The Blaze has covered the Obama administration's take on the Bible before. At least one college professor has even posited that the president may be "the most explicitly Christian president in American history." While Obama has been more than open about his allegiance to the Christian faith, there are many who question the tenets he adheres to. In a speech on Friday, he advanced some Biblical ideas that may, once again, have people questioning how his faith worldview impacts his economic policies.
On Friday, Obama appeared in a campaign speech in Vermont where he spoke about helping others and the Biblical story of Cain and Abel. In his address, the president condemned what he sees as "you're-on-your-own economics" and argued, as CNS News alleges, for policies that would transfer wealth from one group to another.
"I hear politicians talking about values in an election year. I hear a lot about that. Let me tell you about values," Obama said. "Hard work, personal responsibility -- those are values. But looking out for one another. That’s a value. The idea that we’re all in this together. I am my brother’s keeper. I am my sister’s keeper. That’s a value."
Watch Obama speak about this subject, below:
CNS News explains the biblical significance of this mention:
In Genesis, Adam and Eve’s first-born son is Cain and their second-born son is Abel. Cain becomes a farmer and Abel becomes a shepherd. When Cain offers the fruit of his farming to God and Abel offers a lamb, God is pleased with Abel’s offering but not Cain’s. Cain then kills Abel. When God asks Cain where Abel is, Cain says: “Am I my brother’s keeper?”
Obama's use of the sentence, of course, was rooted in his opinion that hard work and personal responsibility aren't the only values worth promoting. While the vast majority of society would agree with him that it's essential to help those in need, the major disagreement is over who -- the government versus private individuals and enterprises -- should be footing the bill. This was the very subject that Glenn Beck tackled in his recent CNN Belief Blog article about charitable giving.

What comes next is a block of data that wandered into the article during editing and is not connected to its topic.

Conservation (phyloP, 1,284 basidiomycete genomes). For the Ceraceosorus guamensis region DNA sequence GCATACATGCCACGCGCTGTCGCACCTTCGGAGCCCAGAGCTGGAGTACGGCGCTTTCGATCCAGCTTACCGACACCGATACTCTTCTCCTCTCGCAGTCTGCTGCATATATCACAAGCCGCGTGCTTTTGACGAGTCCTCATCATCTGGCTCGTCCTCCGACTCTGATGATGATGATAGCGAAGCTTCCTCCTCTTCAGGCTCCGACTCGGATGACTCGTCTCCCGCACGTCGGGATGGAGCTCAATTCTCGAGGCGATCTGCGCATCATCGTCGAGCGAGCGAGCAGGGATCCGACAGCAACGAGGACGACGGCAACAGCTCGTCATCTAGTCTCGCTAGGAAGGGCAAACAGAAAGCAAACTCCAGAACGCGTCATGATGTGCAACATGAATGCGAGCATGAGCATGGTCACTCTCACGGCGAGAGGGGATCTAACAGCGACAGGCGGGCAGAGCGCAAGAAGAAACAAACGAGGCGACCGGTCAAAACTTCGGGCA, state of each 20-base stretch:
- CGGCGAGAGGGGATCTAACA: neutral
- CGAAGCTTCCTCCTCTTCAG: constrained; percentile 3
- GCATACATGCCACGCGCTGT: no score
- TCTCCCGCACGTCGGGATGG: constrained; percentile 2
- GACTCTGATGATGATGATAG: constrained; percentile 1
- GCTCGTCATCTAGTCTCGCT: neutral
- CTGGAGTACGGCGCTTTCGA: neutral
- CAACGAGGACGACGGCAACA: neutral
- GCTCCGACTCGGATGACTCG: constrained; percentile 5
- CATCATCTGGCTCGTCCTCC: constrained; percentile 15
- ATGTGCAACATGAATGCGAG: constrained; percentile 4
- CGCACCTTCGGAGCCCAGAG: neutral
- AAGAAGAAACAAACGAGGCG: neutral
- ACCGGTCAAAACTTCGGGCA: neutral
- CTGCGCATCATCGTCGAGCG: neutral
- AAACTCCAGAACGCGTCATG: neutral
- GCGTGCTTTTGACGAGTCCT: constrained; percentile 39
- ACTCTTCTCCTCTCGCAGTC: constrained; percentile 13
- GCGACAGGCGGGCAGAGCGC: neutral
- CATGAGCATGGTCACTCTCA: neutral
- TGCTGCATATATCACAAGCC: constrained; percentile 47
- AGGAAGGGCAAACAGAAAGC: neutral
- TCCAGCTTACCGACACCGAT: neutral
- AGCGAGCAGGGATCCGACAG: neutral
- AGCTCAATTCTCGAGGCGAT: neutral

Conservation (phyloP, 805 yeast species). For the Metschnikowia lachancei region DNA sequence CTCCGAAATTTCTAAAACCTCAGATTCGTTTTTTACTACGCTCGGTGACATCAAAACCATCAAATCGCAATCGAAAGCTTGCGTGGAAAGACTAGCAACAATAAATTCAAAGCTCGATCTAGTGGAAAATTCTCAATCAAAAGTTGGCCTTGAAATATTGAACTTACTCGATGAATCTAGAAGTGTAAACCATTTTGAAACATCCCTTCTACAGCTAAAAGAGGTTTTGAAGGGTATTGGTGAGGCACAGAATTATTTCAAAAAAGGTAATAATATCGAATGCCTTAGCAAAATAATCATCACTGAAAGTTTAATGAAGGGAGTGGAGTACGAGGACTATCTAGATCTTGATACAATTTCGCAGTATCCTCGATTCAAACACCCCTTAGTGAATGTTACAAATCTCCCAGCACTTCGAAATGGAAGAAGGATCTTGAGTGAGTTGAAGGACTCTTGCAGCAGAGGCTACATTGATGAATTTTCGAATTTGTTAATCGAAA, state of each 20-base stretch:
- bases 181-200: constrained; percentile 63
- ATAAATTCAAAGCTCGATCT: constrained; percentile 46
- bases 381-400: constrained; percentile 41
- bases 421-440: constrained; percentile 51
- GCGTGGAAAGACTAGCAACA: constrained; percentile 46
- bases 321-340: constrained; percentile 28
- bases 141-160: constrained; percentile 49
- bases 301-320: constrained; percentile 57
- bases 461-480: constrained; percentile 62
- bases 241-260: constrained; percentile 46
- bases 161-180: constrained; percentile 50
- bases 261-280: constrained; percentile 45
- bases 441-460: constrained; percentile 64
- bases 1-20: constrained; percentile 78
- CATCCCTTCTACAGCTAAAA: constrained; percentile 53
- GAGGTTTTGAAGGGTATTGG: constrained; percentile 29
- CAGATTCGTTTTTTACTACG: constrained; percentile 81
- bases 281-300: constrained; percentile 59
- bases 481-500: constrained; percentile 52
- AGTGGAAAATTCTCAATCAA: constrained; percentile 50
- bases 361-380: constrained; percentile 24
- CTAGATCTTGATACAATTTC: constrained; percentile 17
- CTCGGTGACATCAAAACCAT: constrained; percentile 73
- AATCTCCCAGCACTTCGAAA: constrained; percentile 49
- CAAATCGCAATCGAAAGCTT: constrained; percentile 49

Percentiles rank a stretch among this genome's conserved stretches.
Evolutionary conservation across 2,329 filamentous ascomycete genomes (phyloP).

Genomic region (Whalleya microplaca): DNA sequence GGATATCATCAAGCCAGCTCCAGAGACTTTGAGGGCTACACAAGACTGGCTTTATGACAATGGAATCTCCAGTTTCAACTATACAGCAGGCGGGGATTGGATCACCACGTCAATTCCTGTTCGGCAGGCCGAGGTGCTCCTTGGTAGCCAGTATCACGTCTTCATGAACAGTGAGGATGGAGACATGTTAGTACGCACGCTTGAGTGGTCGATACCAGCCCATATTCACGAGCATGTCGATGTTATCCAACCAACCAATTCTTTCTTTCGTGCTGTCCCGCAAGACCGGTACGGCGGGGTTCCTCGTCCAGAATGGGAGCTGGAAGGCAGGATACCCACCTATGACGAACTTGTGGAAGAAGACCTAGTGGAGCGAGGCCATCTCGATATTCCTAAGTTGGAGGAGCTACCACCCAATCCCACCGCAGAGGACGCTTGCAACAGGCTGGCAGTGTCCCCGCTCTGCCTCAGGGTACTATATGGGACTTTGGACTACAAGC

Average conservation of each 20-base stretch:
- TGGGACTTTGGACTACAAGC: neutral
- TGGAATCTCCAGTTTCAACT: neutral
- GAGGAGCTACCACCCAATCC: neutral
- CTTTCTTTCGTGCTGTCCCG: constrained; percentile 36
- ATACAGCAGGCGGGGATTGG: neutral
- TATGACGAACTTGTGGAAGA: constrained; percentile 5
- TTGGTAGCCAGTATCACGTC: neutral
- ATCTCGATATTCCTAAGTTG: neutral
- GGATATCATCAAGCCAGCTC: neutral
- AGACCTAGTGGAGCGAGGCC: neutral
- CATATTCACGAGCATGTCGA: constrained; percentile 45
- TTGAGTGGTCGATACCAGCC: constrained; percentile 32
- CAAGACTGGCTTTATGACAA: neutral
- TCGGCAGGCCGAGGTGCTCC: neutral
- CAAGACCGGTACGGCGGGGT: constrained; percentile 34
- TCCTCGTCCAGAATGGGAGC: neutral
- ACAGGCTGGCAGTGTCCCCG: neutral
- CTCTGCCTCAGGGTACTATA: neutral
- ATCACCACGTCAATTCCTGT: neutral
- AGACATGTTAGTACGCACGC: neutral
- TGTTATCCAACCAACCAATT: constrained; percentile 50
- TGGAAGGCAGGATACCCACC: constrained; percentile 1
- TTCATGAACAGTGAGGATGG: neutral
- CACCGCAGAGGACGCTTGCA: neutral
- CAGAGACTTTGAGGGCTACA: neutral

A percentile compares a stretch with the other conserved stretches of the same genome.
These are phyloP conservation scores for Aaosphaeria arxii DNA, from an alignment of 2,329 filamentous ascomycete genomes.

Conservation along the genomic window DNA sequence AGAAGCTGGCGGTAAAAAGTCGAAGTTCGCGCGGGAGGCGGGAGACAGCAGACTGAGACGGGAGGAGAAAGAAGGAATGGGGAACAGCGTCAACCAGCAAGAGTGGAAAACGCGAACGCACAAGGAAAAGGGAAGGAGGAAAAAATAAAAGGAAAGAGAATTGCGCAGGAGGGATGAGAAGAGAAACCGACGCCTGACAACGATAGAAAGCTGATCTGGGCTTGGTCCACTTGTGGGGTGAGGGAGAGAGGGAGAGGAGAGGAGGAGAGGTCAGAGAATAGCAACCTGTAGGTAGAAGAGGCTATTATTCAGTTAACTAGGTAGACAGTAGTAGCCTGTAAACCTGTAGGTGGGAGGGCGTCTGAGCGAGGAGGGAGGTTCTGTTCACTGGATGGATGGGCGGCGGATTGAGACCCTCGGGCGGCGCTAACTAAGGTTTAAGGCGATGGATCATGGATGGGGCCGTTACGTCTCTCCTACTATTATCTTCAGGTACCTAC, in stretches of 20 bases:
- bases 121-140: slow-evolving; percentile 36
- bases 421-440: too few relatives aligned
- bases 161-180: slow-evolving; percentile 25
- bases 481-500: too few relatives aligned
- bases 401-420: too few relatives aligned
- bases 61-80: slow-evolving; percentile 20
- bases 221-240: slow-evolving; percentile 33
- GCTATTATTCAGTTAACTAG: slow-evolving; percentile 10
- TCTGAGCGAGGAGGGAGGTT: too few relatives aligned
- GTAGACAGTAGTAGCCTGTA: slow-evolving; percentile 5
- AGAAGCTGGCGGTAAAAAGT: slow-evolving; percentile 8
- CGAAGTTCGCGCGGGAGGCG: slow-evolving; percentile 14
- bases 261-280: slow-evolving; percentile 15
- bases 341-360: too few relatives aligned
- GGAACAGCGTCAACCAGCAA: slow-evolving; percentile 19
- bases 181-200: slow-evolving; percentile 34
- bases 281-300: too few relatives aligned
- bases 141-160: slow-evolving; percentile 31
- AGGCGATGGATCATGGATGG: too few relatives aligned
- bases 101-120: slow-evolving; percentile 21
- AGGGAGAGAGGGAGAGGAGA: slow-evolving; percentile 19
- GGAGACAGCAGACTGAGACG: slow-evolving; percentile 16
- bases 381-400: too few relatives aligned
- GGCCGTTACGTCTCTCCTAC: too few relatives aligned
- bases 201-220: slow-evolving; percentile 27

But the president’s focus on that particular episode in the book of Genesis is instructive. This use of the Cain and Abel story is classic liberation theology, the tasty slurry of Christian teachings and Marxist class struggle that was characteristic of the Church the Obama family attended in Chicago for 20 years. The story of Cain and Abel has a special meaning to liberation theology that sets it apart from most mainstream Christian denominations. In most Christian churches, the idea of original sin is usually associated with the narrative of Adam and Eve, who disobeyed God when they fell to temptation and ate the forbidden fruit. In Liberation theology, on the other hand, Adam and Eve’s original sin is largely abandoned and replaced by an increased significance on Cain’s betrayal of his brother.
Further explanation of this significance comes from Christopher Rowland and Mark Corner’s 1989 book Liberating Exegesis: The Challenge of Liberation Theology to Biblical Studies:
The story of Cain and Abel (Gen. 4) is read as an example of the kind of struggle which goes on in society between the landed and the landless, the farmers and the shepherds…The cause of Abel’s death is the division of labour, which creates social classes and the ensuing struggle for land.
As a central theme of the class-struggle preached at church the President attended, he’s clearly drawing from a familiar well.
Regardless of where these sentiments were rooted in a grander spiritual underpinning based on the president's past experience or in a mere attempt to showcase his urge to see the government "help" others -- Obama went on to discuss other plans and proposals. These included: the need to offer more resources to public education, his urge to freeze government-subsidized student loan interest rates, his pledge for more "investment" in stem cell research and climate change research and plenty more.
"An economy built to last is one that supports scientists and researchers and science," he proclaimed. "Whether we’re talking about stem cell research or climate change, we don’t need science deniers. We need people to understand that America has always succeed because of our belief in science, our investment in research."
(H/T: CNS News)